Young, Cy (Denton T. Young), 1867-1955, American baseball player, b. Gilmore, Ohio. He played with the Canton (Ohio) club of the Tri-State League before he pitched (1890-98) for the Cleveland Spiders in the National League. He later pitched for the St. Louis Cardinals (1899-1900) of the National League, the Boston Red Sox and its predecessor teams the Somersets and the Puritans (1901-8) of the American League, the Cleveland Naps (1909-11; now the Indians) of the American League, and the Boston Pilgrims (1911; later the Braves) of the National League. In 22 years of major league baseball he pitched in 906 games. Young, known for his excellent control and his ability to outwit batters, still holds the record for winning the most games (511), including 76 shutouts, and pitched three no-hit games. In 1904 he pitched the American League's first perfect game—no opposing batter reaching first base. He retired from active play at the age of 44 and was elected to the National Baseball Hall of Fame in 1937. The Cy Young Award has been given each year since 1967 to the best pitcher in each major league; from 1956 to 1966 one award was given for both leagues.
Young, Edward, 1683-1765, English poet and dramatist. After a disappointing political life he took holy orders about 1724, serving for a time as the royal chaplain before becoming rector of Welwyn in 1730. He achieved great renown in his own time, both in England and on the Continent, for his long poem The Complaint, or Night Thoughts on Life, Death, and Immortality (1742-45), a Christian apologetic inspired by the deaths of his wife, stepdaughter, and the latter's husband. Besides writing a series of satires, The Universal Passion (1725-28), he was the author of three bombastic tragedies, Busiris (1719), The Revenge (1721), and The Brothers (1753). His last important work was his prose Conjectures on Original Composition (1759).

See his correspondence, ed. by H. Pettit (1972); biography by I. S. Bliss (1969); H. Forster, Edward Young: Poet of the Night Thoughts (1986).

Young, Ella Flagg, 1845-1918, American educator, b. Buffalo, N.Y. She was identified with the Chicago public school system for 53 years, as teacher, principal, and superintendent of schools (1909-15). From 1899 to 1905 she was professor of education at the Univ. of Chicago and from 1905 to 1909 principal of the Chicago Normal School (later Chicago Teachers College). She was a leader in woman-suffrage work, first woman president (1910-11) of the National Education Association, and author of monographs setting forth educational theories developed with John Dewey. She collaborated with Jane Addams in social work.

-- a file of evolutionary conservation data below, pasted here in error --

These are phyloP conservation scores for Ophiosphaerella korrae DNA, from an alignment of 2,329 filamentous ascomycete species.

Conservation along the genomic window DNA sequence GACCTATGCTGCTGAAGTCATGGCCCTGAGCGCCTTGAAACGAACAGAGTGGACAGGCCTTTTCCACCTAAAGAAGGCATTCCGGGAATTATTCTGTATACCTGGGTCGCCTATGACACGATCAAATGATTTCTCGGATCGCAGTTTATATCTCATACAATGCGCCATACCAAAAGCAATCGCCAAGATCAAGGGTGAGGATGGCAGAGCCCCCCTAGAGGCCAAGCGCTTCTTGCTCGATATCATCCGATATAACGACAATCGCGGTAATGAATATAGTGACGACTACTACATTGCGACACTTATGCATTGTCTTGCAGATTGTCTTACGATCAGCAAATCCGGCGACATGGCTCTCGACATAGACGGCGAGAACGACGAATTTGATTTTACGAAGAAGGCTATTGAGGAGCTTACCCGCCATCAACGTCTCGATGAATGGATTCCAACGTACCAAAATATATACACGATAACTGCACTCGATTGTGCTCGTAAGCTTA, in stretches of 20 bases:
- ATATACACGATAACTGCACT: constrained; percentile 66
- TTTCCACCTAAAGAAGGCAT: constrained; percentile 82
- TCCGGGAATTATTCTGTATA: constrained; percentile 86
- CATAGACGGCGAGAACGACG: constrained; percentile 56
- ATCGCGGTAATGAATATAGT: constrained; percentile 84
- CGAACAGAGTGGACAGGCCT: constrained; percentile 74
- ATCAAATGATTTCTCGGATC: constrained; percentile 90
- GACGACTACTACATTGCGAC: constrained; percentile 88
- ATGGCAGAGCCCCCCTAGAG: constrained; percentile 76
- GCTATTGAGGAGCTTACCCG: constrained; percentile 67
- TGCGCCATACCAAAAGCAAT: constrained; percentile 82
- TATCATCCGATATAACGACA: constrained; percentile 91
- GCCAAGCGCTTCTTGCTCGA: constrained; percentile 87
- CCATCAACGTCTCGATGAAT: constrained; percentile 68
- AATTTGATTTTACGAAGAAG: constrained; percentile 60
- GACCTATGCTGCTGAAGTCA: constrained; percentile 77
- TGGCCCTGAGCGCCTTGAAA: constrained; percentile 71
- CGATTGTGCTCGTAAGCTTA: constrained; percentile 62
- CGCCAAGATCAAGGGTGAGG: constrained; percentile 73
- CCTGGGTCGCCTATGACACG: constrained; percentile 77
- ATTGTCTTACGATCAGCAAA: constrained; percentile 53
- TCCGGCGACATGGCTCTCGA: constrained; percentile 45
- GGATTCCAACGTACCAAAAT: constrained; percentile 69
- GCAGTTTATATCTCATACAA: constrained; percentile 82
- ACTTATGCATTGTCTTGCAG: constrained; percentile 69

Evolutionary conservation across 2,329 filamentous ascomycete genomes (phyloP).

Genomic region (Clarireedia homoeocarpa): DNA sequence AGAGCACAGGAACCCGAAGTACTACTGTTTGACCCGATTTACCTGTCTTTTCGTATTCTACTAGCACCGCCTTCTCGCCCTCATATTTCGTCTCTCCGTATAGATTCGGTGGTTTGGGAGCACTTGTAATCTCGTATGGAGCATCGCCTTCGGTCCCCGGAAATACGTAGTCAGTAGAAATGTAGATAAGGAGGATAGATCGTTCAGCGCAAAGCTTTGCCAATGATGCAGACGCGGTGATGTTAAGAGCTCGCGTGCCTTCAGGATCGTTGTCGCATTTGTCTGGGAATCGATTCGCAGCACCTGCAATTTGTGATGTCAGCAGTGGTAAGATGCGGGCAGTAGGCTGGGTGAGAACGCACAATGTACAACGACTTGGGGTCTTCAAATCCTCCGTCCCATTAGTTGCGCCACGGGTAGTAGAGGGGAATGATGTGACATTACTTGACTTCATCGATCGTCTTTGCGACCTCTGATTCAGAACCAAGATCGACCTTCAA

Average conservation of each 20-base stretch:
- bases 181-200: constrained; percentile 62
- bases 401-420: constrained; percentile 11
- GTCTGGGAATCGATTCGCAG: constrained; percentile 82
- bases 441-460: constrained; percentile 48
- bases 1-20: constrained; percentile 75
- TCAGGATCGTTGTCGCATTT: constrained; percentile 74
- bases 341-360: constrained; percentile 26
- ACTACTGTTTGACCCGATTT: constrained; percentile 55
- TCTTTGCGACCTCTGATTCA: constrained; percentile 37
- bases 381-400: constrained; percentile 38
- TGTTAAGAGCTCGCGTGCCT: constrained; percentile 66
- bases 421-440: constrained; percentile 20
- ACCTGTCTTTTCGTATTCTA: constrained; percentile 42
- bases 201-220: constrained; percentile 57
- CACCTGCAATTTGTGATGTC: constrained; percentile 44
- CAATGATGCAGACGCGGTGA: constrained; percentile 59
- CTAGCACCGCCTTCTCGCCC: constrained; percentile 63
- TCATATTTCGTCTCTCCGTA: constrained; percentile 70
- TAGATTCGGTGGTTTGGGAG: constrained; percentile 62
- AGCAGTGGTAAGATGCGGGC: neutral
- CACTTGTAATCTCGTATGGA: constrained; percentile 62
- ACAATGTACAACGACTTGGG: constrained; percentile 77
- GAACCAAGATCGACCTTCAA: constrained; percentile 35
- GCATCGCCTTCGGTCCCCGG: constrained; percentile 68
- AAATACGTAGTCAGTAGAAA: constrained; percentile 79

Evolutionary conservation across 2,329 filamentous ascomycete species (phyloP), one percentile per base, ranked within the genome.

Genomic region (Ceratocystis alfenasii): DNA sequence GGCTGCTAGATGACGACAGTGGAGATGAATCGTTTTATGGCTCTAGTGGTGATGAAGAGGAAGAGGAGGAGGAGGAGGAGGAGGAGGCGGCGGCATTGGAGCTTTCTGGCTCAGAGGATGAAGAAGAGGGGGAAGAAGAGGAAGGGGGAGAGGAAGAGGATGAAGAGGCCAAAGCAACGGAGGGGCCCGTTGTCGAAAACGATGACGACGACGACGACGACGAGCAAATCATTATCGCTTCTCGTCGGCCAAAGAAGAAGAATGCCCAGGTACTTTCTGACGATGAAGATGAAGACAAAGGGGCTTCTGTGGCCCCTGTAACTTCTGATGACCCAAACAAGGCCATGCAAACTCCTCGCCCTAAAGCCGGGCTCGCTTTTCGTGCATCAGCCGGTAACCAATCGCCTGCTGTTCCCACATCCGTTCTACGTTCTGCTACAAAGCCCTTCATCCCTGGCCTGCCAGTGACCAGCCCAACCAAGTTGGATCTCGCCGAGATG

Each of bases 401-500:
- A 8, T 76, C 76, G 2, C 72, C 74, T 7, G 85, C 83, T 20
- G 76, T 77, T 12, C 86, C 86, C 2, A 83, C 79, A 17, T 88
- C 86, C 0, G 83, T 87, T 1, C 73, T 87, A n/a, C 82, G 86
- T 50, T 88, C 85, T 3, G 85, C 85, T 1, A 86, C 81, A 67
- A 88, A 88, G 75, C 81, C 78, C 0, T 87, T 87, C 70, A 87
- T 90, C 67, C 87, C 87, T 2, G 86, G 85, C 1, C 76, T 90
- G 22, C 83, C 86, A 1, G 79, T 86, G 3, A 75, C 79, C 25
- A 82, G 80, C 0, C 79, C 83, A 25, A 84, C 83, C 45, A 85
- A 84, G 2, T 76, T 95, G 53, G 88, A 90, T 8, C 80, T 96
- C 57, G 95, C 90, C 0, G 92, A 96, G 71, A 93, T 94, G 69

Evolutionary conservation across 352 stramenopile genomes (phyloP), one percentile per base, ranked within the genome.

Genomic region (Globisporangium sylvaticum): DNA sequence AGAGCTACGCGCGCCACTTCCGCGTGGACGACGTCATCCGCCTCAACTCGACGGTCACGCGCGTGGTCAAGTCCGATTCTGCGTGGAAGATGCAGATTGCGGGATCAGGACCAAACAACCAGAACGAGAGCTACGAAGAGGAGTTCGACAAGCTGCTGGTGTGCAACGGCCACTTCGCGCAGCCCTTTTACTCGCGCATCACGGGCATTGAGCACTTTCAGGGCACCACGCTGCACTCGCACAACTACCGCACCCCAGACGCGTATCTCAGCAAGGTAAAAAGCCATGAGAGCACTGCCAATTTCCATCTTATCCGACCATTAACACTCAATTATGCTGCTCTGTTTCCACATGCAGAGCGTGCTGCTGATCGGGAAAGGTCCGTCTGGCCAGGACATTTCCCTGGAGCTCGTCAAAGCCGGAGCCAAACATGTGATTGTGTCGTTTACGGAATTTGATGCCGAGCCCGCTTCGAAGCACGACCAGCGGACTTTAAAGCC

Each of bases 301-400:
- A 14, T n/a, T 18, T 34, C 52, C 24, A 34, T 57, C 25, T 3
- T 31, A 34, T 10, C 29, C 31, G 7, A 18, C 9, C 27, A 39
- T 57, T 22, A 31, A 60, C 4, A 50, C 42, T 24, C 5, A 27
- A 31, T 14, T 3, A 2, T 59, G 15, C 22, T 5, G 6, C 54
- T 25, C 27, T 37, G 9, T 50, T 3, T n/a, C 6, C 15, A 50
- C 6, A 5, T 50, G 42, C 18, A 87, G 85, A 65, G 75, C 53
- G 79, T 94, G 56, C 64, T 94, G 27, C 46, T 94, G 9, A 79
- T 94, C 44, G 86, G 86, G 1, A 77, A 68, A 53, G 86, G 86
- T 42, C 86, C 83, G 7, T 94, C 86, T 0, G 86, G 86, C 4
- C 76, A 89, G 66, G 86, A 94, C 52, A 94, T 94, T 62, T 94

See J. T. McManis, Ella Flagg Young and a Half-Century of the Chicago Public Schools (1916).

Young, Geoffrey Winthrop, 1876-1958, English writer, an authority on mountaineering. He was educated at Cambridge and later studied in Switzerland and France. Before 1914 he made an impressive record of new and difficult ascents in the Alps. In World War I he commanded British ambulance units in Belgium, France, and Italy and was several times decorated. Though he lost a leg, he continued mountain climbing. He wrote Mountain Craft (1920, 7th ed. 1949). He also wrote poetry.

See his autobiography, On High Hills (1927), and The Grace of Forgetting (1953).

Young, John Russell, 1840-99, American journalist, b. Ireland. He started his newspaper career with the Philadelphia Press and by 1862 was its managing editor. From 1866 to 1869 he was managing editor of the New York Tribune. Young was sent abroad in the 1870s on missions for the government and for the New York Herald. He reported one of his trips in Around the World with General Grant (1879). Later he was minister to China (1882-85), and he played an important role in the negotiations that resulted in the French protectorate over Indochina. In 1897 he was made Librarian of Congress.

See his Men and Memories (1901).

Young, John Watts, 1930-, American astronaut, b. San Francisco. Young served as pilot of Gemini 3 (Mar. 23, 1965), command pilot of Gemini 10 (July 18-21, 1966), command-module pilot of the Apollo 10 lunar-orbit mission (May 18-26, 1969), and commander of the Apollo 16 lunar-landing mission (Apr. 16-27, 1972), during which he became the ninth person to walk on the moon. When he commanded the first orbital test flight of the space shuttle Columbia (Apr. 12-14, 1981), he set a record for the greatest number of orbital spaceflights (five) by an individual. He then went on to break his record by commanding another orbital flight of the Columbia (Nov. 28-Dec. 8, 1983).